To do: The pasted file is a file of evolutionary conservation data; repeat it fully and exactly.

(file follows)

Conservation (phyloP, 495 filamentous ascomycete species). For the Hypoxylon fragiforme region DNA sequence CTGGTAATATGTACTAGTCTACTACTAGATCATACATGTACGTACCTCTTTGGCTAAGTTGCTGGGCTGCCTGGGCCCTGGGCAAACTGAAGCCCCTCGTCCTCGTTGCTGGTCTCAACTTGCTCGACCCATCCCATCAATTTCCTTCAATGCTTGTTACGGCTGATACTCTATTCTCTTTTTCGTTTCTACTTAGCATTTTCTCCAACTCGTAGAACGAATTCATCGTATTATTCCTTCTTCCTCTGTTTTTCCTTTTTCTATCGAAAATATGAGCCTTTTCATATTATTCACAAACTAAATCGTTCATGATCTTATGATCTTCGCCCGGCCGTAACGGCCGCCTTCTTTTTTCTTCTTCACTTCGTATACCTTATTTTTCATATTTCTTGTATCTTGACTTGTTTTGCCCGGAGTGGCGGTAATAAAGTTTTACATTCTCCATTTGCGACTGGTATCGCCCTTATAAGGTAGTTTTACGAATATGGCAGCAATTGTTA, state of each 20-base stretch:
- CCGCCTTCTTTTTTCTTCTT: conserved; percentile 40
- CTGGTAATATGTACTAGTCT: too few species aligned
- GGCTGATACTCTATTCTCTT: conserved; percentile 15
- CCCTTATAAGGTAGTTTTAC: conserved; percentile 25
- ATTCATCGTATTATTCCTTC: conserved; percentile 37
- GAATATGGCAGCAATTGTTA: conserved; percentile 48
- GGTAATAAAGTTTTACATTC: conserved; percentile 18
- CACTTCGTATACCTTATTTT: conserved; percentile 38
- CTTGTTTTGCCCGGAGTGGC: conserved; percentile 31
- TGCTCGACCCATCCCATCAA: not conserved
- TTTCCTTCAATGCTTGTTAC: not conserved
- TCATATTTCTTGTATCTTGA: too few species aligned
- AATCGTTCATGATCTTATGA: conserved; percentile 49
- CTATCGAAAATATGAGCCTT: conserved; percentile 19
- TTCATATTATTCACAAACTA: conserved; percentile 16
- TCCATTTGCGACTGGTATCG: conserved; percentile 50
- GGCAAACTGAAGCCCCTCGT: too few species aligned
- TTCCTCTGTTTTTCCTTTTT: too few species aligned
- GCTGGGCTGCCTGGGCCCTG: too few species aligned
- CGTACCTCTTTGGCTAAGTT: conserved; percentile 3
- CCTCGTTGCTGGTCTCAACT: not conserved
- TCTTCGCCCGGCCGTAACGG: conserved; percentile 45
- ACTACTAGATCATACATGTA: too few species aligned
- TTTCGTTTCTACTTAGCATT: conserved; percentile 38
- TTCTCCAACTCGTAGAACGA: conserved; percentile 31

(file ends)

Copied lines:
Conservation (phyloP, 495 filamentous ascomycete species). For the Hypoxylon fragiforme region DNA sequence CTGGTAATATGTACTAGTCTACTACTAGATCATACATGTACGTACCTCTTTGGCTAAGTTGCTGGGCTGCCTGGGCCCTGGGCAAACTGAAGCCCCTCGTCCTCGTTGCTGGTCTCAACTTGCTCGACCCATCCCATCAATTTCCTTCAATGCTTGTTACGGCTGATACTCTATTCTCTTTTTCGTTTCTACTTAGCATTTTCTCCAACTCGTAGAACGAATTCATCGTATTATTCCTTCTTCCTCTGTTTTTCCTTTTTCTATCGAAAATATGAGCCTTTTCATATTATTCACAAACTAAATCGTTCATGATCTTATGATCTTCGCCCGGCCGTAACGGCCGCCTTCTTTTTTCTTCTTCACTTCGTATACCTTATTTTTCATATTTCTTGTATCTTGACTTGTTTTGCCCGGAGTGGCGGTAATAAAGTTTTACATTCTCCATTTGCGACTGGTATCGCCCTTATAAGGTAGTTTTACGAATATGGCAGCAATTGTTA, state of each 20-base stretch:
- CCGCCTTCTTTTTTCTTCTT: conserved; percentile 40
- CTGGTAATATGTACTAGTCT: too few species aligned
- GGCTGATACTCTATTCTCTT: conserved; percentile 15
- CCCTTATAAGGTAGTTTTAC: conserved; percentile 25
- ATTCATCGTATTATTCCTTC: conserved; percentile 37
- GAATATGGCAGCAATTGTTA: conserved; percentile 48
- GGTAATAAAGTTTTACATTC: conserved; percentile 18
- CACTTCGTATACCTTATTTT: conserved; percentile 38
- CTTGTTTTGCCCGGAGTGGC: conserved; percentile 31
- TGCTCGACCCATCCCATCAA: not conserved
- TTTCCTTCAATGCTTGTTAC: not conserved
- TCATATTTCTTGTATCTTGA: too few species aligned
- AATCGTTCATGATCTTATGA: conserved; percentile 49
- CTATCGAAAATATGAGCCTT: conserved; percentile 19
- TTCATATTATTCACAAACTA: conserved; percentile 16
- TCCATTTGCGACTGGTATCG: conserved; percentile 50
- GGCAAACTGAAGCCCCTCGT: too few species aligned
- TTCCTCTGTTTTTCCTTTTT: too few species aligned
- GCTGGGCTGCCTGGGCCCTG: too few species aligned
- CGTACCTCTTTGGCTAAGTT: conserved; percentile 3
- CCTCGTTGCTGGTCTCAACT: not conserved
- TCTTCGCCCGGCCGTAACGG: conserved; percentile 45
- ACTACTAGATCATACATGTA: too few species aligned
- TTTCGTTTCTACTTAGCATT: conserved; percentile 38
- TTCTCCAACTCGTAGAACGA: conserved; percentile 31